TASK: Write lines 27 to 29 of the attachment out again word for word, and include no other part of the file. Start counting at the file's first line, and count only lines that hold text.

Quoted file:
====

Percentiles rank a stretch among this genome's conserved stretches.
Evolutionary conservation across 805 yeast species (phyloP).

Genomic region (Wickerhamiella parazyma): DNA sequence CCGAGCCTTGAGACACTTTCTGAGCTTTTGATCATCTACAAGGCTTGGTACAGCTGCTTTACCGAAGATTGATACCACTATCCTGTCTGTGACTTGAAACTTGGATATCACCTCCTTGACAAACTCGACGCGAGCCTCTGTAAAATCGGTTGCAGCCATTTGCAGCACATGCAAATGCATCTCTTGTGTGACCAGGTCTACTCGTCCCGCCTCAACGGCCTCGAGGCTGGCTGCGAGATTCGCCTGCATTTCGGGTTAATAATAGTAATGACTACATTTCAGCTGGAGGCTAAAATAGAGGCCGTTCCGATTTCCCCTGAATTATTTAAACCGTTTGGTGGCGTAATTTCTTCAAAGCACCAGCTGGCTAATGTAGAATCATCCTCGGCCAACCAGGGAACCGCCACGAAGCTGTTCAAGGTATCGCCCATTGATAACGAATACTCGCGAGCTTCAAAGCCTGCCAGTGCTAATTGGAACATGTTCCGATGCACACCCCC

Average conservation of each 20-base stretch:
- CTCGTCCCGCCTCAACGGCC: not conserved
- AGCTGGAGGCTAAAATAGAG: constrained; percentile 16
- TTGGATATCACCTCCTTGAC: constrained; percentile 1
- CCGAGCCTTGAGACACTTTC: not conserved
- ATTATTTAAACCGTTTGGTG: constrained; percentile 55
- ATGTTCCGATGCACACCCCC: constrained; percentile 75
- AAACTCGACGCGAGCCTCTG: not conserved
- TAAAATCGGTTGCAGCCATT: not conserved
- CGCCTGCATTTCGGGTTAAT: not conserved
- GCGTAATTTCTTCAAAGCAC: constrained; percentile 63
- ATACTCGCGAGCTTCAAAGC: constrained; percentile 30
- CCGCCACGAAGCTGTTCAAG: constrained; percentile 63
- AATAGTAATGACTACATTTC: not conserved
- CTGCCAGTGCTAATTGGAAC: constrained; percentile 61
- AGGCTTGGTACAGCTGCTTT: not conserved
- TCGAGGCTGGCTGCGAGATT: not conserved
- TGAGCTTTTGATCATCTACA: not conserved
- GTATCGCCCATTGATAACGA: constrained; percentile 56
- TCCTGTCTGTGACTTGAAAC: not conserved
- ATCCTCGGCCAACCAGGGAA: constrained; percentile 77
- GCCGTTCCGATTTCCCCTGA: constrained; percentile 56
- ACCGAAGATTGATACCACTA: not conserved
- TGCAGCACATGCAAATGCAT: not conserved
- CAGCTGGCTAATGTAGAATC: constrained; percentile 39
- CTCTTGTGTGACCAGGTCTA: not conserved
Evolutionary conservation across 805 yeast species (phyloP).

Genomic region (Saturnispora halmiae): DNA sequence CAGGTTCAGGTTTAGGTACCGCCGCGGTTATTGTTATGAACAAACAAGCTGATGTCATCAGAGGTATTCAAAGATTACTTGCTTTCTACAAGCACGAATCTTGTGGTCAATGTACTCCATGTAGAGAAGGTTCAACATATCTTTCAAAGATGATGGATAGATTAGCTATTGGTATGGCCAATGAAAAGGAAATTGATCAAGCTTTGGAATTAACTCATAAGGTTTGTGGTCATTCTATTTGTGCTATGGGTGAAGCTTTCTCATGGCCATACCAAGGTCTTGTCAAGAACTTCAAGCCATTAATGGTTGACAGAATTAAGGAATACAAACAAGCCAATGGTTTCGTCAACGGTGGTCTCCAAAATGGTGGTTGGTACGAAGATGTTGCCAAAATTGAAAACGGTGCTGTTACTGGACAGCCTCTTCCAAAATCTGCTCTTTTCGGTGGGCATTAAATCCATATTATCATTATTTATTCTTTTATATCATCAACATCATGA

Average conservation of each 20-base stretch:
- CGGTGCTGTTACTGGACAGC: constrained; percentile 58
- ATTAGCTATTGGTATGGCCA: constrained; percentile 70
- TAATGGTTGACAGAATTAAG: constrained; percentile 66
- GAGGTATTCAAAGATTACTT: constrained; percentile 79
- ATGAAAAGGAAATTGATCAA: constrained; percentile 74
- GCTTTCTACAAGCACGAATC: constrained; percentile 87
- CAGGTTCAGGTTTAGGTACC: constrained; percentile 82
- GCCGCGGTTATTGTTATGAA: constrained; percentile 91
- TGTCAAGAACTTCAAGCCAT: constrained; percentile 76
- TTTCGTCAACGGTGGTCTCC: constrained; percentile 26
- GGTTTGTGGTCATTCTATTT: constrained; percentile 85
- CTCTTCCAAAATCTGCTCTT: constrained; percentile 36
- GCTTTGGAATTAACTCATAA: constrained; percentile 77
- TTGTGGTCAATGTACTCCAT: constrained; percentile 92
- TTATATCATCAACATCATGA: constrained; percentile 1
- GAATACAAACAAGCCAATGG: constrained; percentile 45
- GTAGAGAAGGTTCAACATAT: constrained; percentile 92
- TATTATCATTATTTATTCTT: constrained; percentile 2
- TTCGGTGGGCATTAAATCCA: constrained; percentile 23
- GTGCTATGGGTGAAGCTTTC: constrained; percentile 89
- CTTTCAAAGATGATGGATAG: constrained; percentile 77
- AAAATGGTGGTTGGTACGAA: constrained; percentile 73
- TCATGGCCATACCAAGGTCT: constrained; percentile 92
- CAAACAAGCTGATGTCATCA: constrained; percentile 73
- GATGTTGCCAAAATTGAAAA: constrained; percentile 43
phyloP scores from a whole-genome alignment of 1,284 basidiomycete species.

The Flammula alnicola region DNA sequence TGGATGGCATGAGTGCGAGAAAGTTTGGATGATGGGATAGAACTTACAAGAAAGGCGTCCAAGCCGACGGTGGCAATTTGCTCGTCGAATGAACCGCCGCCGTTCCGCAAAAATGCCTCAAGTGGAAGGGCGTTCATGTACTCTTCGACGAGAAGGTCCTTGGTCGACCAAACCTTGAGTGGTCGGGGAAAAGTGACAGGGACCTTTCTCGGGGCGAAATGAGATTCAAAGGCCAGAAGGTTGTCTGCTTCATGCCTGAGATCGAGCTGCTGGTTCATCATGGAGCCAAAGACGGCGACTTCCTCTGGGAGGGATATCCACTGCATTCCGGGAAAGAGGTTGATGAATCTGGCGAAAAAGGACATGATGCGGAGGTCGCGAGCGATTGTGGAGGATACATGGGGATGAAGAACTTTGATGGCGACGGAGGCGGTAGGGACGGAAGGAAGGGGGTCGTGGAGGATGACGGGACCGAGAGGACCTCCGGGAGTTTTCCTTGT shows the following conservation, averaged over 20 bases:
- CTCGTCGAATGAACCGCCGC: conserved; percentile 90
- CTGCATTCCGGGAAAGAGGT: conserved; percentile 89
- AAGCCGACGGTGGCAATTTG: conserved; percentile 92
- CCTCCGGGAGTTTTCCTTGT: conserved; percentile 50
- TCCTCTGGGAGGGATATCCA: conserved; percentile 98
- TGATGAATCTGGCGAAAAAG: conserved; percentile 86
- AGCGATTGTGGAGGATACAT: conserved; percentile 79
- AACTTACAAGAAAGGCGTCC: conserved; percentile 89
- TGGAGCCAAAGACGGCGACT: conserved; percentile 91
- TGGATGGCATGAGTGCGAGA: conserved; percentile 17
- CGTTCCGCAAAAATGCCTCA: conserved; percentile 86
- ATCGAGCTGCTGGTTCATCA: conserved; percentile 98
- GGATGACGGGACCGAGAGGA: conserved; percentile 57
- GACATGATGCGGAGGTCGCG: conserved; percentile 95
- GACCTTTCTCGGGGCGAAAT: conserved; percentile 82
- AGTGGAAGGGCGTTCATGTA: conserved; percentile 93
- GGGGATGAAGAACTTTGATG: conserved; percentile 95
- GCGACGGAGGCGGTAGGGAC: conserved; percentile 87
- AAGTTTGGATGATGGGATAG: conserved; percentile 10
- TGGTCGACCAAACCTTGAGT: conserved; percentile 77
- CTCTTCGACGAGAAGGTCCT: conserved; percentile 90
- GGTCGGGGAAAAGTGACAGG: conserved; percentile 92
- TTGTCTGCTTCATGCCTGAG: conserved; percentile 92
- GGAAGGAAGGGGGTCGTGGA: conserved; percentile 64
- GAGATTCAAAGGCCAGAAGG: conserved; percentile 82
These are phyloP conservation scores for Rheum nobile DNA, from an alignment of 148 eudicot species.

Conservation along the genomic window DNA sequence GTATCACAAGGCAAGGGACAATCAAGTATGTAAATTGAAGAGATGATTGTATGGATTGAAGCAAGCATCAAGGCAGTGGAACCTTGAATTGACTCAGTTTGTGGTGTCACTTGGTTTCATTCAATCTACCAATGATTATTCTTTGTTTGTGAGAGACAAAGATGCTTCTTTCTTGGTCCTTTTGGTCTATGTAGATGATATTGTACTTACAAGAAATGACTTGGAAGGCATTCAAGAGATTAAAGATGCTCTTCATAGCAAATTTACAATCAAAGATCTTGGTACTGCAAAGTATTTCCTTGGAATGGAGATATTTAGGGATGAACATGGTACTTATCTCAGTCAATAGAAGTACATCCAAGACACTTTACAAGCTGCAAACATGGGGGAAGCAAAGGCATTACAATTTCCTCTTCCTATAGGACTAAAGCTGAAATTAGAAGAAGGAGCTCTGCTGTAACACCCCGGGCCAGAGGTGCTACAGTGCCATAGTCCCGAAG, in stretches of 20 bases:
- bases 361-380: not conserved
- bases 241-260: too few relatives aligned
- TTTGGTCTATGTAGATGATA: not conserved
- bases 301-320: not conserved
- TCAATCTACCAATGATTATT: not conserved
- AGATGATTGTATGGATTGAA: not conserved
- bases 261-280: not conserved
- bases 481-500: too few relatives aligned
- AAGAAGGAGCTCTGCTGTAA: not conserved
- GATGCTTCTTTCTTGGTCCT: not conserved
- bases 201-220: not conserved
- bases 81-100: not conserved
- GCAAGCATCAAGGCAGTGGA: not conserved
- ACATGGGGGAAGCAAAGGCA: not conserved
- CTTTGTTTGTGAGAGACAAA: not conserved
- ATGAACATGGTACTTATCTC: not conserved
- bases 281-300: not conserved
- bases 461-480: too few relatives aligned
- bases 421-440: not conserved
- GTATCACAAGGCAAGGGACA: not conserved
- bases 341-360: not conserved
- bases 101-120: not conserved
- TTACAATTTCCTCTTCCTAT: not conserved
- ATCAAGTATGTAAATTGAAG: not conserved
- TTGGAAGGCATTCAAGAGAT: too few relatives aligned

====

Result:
- TGCAGCACATGCAAATGCAT: not conserved
- CAGCTGGCTAATGTAGAATC: constrained; percentile 39
- CTCTTGTGTGACCAGGTCTA: not conserved